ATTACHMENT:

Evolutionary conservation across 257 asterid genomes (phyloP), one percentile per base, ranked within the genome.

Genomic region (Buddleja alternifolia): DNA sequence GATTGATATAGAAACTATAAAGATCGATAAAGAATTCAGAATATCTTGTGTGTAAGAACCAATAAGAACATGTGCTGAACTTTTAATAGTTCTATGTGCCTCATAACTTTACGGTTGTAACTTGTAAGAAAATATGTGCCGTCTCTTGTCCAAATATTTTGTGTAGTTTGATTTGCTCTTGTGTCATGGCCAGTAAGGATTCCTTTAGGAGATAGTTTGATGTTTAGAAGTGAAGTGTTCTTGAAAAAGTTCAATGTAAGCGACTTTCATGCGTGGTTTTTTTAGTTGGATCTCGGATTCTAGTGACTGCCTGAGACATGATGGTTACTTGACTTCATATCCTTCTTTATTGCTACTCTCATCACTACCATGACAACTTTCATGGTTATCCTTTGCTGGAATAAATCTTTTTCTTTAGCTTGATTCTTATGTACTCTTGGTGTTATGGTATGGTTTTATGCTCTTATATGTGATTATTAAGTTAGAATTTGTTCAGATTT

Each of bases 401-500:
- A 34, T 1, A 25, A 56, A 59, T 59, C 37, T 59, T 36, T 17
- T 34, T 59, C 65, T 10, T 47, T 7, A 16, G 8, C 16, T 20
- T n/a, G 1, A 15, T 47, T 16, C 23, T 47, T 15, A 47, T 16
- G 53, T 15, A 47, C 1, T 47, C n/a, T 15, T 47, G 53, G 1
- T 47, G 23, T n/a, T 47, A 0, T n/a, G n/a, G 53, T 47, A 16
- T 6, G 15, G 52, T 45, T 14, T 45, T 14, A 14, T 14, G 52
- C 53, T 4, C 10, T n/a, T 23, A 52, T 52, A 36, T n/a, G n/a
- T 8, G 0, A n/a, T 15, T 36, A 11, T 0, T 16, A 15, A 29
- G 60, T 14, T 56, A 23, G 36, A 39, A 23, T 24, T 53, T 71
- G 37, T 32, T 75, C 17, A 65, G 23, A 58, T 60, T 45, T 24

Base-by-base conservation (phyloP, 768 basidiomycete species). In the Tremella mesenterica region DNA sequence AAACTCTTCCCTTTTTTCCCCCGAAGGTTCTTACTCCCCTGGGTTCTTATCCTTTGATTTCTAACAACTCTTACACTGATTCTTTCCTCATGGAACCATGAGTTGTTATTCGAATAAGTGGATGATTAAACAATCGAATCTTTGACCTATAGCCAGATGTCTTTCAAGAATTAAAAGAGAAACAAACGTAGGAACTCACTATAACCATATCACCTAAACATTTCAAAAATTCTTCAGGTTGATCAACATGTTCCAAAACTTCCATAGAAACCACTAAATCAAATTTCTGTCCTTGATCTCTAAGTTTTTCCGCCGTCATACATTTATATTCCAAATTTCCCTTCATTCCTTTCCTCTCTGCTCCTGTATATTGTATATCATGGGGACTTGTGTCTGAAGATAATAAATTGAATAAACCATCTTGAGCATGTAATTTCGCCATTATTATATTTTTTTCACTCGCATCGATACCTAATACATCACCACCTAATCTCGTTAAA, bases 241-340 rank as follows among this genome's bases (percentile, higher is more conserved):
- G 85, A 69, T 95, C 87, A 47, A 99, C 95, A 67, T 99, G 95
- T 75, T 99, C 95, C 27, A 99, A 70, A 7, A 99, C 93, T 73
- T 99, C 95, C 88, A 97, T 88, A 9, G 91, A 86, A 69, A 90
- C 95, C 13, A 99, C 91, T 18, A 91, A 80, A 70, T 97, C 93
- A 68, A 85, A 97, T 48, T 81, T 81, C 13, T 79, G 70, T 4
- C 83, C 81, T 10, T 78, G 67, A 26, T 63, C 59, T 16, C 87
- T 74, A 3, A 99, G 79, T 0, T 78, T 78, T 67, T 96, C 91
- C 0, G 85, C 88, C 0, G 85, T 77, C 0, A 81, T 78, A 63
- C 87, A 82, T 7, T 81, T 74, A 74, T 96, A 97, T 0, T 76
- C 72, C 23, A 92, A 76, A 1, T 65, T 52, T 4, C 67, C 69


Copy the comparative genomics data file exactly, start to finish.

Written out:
Evolutionary conservation across 257 asterid genomes (phyloP), one percentile per base, ranked within the genome.

Genomic region (Buddleja alternifolia): DNA sequence GATTGATATAGAAACTATAAAGATCGATAAAGAATTCAGAATATCTTGTGTGTAAGAACCAATAAGAACATGTGCTGAACTTTTAATAGTTCTATGTGCCTCATAACTTTACGGTTGTAACTTGTAAGAAAATATGTGCCGTCTCTTGTCCAAATATTTTGTGTAGTTTGATTTGCTCTTGTGTCATGGCCAGTAAGGATTCCTTTAGGAGATAGTTTGATGTTTAGAAGTGAAGTGTTCTTGAAAAAGTTCAATGTAAGCGACTTTCATGCGTGGTTTTTTTAGTTGGATCTCGGATTCTAGTGACTGCCTGAGACATGATGGTTACTTGACTTCATATCCTTCTTTATTGCTACTCTCATCACTACCATGACAACTTTCATGGTTATCCTTTGCTGGAATAAATCTTTTTCTTTAGCTTGATTCTTATGTACTCTTGGTGTTATGGTATGGTTTTATGCTCTTATATGTGATTATTAAGTTAGAATTTGTTCAGATTT

Each of bases 401-500:
- A 34, T 1, A 25, A 56, A 59, T 59, C 37, T 59, T 36, T 17
- T 34, T 59, C 65, T 10, T 47, T 7, A 16, G 8, C 16, T 20
- T n/a, G 1, A 15, T 47, T 16, C 23, T 47, T 15, A 47, T 16
- G 53, T 15, A 47, C 1, T 47, C n/a, T 15, T 47, G 53, G 1
- T 47, G 23, T n/a, T 47, A 0, T n/a, G n/a, G 53, T 47, A 16
- T 6, G 15, G 52, T 45, T 14, T 45, T 14, A 14, T 14, G 52
- C 53, T 4, C 10, T n/a, T 23, A 52, T 52, A 36, T n/a, G n/a
- T 8, G 0, A n/a, T 15, T 36, A 11, T 0, T 16, A 15, A 29
- G 60, T 14, T 56, A 23, G 36, A 39, A 23, T 24, T 53, T 71
- G 37, T 32, T 75, C 17, A 65, G 23, A 58, T 60, T 45, T 24

Base-by-base conservation (phyloP, 768 basidiomycete species). In the Tremella mesenterica region DNA sequence AAACTCTTCCCTTTTTTCCCCCGAAGGTTCTTACTCCCCTGGGTTCTTATCCTTTGATTTCTAACAACTCTTACACTGATTCTTTCCTCATGGAACCATGAGTTGTTATTCGAATAAGTGGATGATTAAACAATCGAATCTTTGACCTATAGCCAGATGTCTTTCAAGAATTAAAAGAGAAACAAACGTAGGAACTCACTATAACCATATCACCTAAACATTTCAAAAATTCTTCAGGTTGATCAACATGTTCCAAAACTTCCATAGAAACCACTAAATCAAATTTCTGTCCTTGATCTCTAAGTTTTTCCGCCGTCATACATTTATATTCCAAATTTCCCTTCATTCCTTTCCTCTCTGCTCCTGTATATTGTATATCATGGGGACTTGTGTCTGAAGATAATAAATTGAATAAACCATCTTGAGCATGTAATTTCGCCATTATTATATTTTTTTCACTCGCATCGATACCTAATACATCACCACCTAATCTCGTTAAA, bases 241-340 rank as follows among this genome's bases (percentile, higher is more conserved):
- G 85, A 69, T 95, C 87, A 47, A 99, C 95, A 67, T 99, G 95
- T 75, T 99, C 95, C 27, A 99, A 70, A 7, A 99, C 93, T 73
- T 99, C 95, C 88, A 97, T 88, A 9, G 91, A 86, A 69, A 90
- C 95, C 13, A 99, C 91, T 18, A 91, A 80, A 70, T 97, C 93
- A 68, A 85, A 97, T 48, T 81, T 81, C 13, T 79, G 70, T 4
- C 83, C 81, T 10, T 78, G 67, A 26, T 63, C 59, T 16, C 87
- T 74, A 3, A 99, G 79, T 0, T 78, T 78, T 67, T 96, C 91
- C 0, G 85, C 88, C 0, G 85, T 77, C 0, A 81, T 78, A 63
- C 87, A 82, T 7, T 81, T 74, A 74, T 96, A 97, T 0, T 76
- C 72, C 23, A 92, A 76, A 1, T 65, T 52, T 4, C 67, C 69